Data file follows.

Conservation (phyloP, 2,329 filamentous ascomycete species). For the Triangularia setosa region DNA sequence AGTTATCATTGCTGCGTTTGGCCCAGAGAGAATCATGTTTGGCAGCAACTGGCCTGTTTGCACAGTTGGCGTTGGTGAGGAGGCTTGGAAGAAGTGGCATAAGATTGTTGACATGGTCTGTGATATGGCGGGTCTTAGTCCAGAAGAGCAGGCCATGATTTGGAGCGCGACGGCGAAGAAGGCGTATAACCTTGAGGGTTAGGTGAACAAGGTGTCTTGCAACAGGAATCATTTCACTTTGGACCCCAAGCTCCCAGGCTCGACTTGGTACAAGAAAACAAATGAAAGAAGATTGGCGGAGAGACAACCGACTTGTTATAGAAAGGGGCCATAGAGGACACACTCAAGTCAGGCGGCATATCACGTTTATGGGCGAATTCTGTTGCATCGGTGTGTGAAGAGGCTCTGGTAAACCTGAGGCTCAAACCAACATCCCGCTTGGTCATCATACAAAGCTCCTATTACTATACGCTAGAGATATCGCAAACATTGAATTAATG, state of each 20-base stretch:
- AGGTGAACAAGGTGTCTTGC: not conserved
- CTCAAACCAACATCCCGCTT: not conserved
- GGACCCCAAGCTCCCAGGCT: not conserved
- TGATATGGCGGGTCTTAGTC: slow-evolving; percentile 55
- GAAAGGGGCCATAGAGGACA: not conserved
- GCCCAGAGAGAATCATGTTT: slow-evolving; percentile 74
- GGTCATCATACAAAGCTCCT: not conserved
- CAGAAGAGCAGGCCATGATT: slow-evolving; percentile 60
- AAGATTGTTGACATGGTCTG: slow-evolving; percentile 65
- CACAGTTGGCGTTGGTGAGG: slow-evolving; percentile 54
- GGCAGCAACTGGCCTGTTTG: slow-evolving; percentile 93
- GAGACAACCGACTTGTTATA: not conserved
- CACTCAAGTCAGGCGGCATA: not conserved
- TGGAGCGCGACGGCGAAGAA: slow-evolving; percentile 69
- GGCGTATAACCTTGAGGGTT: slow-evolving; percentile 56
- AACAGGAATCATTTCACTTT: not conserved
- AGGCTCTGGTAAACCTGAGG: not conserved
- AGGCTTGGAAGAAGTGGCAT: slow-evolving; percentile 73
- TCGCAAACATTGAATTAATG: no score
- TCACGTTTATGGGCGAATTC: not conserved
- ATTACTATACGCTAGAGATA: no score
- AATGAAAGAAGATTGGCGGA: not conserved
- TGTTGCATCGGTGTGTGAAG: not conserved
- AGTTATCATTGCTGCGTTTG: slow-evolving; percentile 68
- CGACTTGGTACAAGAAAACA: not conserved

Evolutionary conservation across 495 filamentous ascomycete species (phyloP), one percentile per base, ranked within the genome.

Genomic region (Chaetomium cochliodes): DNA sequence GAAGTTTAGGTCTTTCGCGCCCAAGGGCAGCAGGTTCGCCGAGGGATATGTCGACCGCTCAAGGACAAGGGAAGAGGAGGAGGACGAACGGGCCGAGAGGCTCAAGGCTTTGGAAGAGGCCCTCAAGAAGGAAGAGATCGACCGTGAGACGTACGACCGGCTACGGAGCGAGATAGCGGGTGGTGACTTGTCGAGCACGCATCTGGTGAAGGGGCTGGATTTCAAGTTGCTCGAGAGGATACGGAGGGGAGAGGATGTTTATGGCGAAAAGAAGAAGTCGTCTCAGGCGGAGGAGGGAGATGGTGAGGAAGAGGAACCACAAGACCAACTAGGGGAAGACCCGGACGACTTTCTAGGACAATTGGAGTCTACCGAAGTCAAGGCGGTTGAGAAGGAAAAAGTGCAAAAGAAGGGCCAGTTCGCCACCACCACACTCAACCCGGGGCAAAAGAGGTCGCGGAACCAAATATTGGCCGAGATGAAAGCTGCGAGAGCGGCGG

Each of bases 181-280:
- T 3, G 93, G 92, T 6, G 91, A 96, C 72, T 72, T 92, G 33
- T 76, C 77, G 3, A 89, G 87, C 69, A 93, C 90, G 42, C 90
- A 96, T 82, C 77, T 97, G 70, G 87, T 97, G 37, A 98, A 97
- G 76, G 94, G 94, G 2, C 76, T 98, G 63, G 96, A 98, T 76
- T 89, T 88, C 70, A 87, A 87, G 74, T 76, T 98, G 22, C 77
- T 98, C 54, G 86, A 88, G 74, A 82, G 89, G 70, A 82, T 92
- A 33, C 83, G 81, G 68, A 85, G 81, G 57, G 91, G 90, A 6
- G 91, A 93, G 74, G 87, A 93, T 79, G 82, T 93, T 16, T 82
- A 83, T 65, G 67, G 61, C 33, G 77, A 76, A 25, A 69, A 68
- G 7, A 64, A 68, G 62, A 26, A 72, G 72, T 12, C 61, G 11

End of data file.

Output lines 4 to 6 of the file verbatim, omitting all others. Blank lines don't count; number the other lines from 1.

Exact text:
- GGACCCCAAGCTCCCAGGCT: not conserved
- TGATATGGCGGGTCTTAGTC: slow-evolving; percentile 55
- GAAAGGGGCCATAGAGGACA: not conserved